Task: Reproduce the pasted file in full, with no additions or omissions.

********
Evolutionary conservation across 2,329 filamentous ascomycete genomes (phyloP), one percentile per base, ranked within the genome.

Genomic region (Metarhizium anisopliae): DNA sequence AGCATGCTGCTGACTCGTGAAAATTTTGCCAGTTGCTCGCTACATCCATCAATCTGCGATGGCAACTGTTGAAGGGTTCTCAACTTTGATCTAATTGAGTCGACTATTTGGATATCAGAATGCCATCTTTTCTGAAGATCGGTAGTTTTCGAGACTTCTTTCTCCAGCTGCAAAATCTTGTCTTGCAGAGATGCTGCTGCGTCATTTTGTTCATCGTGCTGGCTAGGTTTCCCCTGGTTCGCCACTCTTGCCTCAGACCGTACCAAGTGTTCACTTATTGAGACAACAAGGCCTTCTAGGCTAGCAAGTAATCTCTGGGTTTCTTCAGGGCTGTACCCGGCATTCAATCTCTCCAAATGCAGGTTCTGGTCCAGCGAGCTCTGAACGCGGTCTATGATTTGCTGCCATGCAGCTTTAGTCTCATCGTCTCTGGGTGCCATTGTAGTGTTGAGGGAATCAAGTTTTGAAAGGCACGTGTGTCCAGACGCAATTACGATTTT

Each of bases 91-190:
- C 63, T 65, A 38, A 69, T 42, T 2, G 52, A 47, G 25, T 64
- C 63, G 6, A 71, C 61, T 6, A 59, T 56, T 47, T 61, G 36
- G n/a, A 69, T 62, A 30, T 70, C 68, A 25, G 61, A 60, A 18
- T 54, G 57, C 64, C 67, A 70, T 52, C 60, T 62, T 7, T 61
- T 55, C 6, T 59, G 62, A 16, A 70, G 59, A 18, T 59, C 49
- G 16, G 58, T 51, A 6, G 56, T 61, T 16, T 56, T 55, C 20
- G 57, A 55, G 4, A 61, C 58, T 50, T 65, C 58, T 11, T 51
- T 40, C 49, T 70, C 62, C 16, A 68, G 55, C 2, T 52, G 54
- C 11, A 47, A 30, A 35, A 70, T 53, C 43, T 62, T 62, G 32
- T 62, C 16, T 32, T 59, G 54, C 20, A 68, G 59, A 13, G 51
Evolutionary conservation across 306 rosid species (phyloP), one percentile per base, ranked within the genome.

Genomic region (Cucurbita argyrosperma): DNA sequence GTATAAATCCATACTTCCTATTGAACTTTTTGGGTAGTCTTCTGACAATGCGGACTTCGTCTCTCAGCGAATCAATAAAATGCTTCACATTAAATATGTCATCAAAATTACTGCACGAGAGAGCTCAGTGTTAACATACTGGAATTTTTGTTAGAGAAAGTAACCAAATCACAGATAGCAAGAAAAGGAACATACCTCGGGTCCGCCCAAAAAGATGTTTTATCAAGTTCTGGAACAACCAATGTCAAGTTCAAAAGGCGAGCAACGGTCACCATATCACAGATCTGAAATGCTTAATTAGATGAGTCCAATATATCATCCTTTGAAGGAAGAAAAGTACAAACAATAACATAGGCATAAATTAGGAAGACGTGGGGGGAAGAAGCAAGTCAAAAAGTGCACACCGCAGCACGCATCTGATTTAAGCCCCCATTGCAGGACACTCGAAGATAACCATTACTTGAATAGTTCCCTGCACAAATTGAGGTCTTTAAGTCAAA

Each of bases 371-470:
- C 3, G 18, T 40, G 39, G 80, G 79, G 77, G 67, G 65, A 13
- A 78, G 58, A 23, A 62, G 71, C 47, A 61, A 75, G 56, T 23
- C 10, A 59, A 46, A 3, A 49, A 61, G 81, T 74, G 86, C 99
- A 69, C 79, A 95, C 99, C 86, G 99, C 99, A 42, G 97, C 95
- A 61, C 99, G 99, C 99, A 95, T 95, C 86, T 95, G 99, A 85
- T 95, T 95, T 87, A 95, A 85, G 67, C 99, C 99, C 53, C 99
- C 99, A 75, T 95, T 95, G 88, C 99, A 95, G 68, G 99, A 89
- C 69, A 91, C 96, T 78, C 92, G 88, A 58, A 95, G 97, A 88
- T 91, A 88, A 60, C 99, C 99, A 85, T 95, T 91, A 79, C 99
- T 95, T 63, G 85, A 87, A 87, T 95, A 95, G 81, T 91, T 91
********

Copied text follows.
Evolutionary conservation across 2,329 filamentous ascomycete genomes (phyloP), one percentile per base, ranked within the genome.

Genomic region (Metarhizium anisopliae): DNA sequence AGCATGCTGCTGACTCGTGAAAATTTTGCCAGTTGCTCGCTACATCCATCAATCTGCGATGGCAACTGTTGAAGGGTTCTCAACTTTGATCTAATTGAGTCGACTATTTGGATATCAGAATGCCATCTTTTCTGAAGATCGGTAGTTTTCGAGACTTCTTTCTCCAGCTGCAAAATCTTGTCTTGCAGAGATGCTGCTGCGTCATTTTGTTCATCGTGCTGGCTAGGTTTCCCCTGGTTCGCCACTCTTGCCTCAGACCGTACCAAGTGTTCACTTATTGAGACAACAAGGCCTTCTAGGCTAGCAAGTAATCTCTGGGTTTCTTCAGGGCTGTACCCGGCATTCAATCTCTCCAAATGCAGGTTCTGGTCCAGCGAGCTCTGAACGCGGTCTATGATTTGCTGCCATGCAGCTTTAGTCTCATCGTCTCTGGGTGCCATTGTAGTGTTGAGGGAATCAAGTTTTGAAAGGCACGTGTGTCCAGACGCAATTACGATTTT

Each of bases 91-190:
- C 63, T 65, A 38, A 69, T 42, T 2, G 52, A 47, G 25, T 64
- C 63, G 6, A 71, C 61, T 6, A 59, T 56, T 47, T 61, G 36
- G n/a, A 69, T 62, A 30, T 70, C 68, A 25, G 61, A 60, A 18
- T 54, G 57, C 64, C 67, A 70, T 52, C 60, T 62, T 7, T 61
- T 55, C 6, T 59, G 62, A 16, A 70, G 59, A 18, T 59, C 49
- G 16, G 58, T 51, A 6, G 56, T 61, T 16, T 56, T 55, C 20
- G 57, A 55, G 4, A 61, C 58, T 50, T 65, C 58, T 11, T 51
- T 40, C 49, T 70, C 62, C 16, A 68, G 55, C 2, T 52, G 54
- C 11, A 47, A 30, A 35, A 70, T 53, C 43, T 62, T 62, G 32
- T 62, C 16, T 32, T 59, G 54, C 20, A 68, G 59, A 13, G 51
Evolutionary conservation across 306 rosid species (phyloP), one percentile per base, ranked within the genome.

Genomic region (Cucurbita argyrosperma): DNA sequence GTATAAATCCATACTTCCTATTGAACTTTTTGGGTAGTCTTCTGACAATGCGGACTTCGTCTCTCAGCGAATCAATAAAATGCTTCACATTAAATATGTCATCAAAATTACTGCACGAGAGAGCTCAGTGTTAACATACTGGAATTTTTGTTAGAGAAAGTAACCAAATCACAGATAGCAAGAAAAGGAACATACCTCGGGTCCGCCCAAAAAGATGTTTTATCAAGTTCTGGAACAACCAATGTCAAGTTCAAAAGGCGAGCAACGGTCACCATATCACAGATCTGAAATGCTTAATTAGATGAGTCCAATATATCATCCTTTGAAGGAAGAAAAGTACAAACAATAACATAGGCATAAATTAGGAAGACGTGGGGGGAAGAAGCAAGTCAAAAAGTGCACACCGCAGCACGCATCTGATTTAAGCCCCCATTGCAGGACACTCGAAGATAACCATTACTTGAATAGTTCCCTGCACAAATTGAGGTCTTTAAGTCAAA

Each of bases 371-470:
- C 3, G 18, T 40, G 39, G 80, G 79, G 77, G 67, G 65, A 13
- A 78, G 58, A 23, A 62, G 71, C 47, A 61, A 75, G 56, T 23
- C 10, A 59, A 46, A 3, A 49, A 61, G 81, T 74, G 86, C 99
- A 69, C 79, A 95, C 99, C 86, G 99, C 99, A 42, G 97, C 95
- A 61, C 99, G 99, C 99, A 95, T 95, C 86, T 95, G 99, A 85
- T 95, T 95, T 87, A 95, A 85, G 67, C 99, C 99, C 53, C 99
- C 99, A 75, T 95, T 95, G 88, C 99, A 95, G 68, G 99, A 89
- C 69, A 91, C 96, T 78, C 92, G 88, A 58, A 95, G 97, A 88
- T 91, A 88, A 60, C 99, C 99, A 85, T 95, T 91, A 79, C 99
- T 95, T 63, G 85, A 87, A 87, T 95, A 95, G 81, T 91, T 91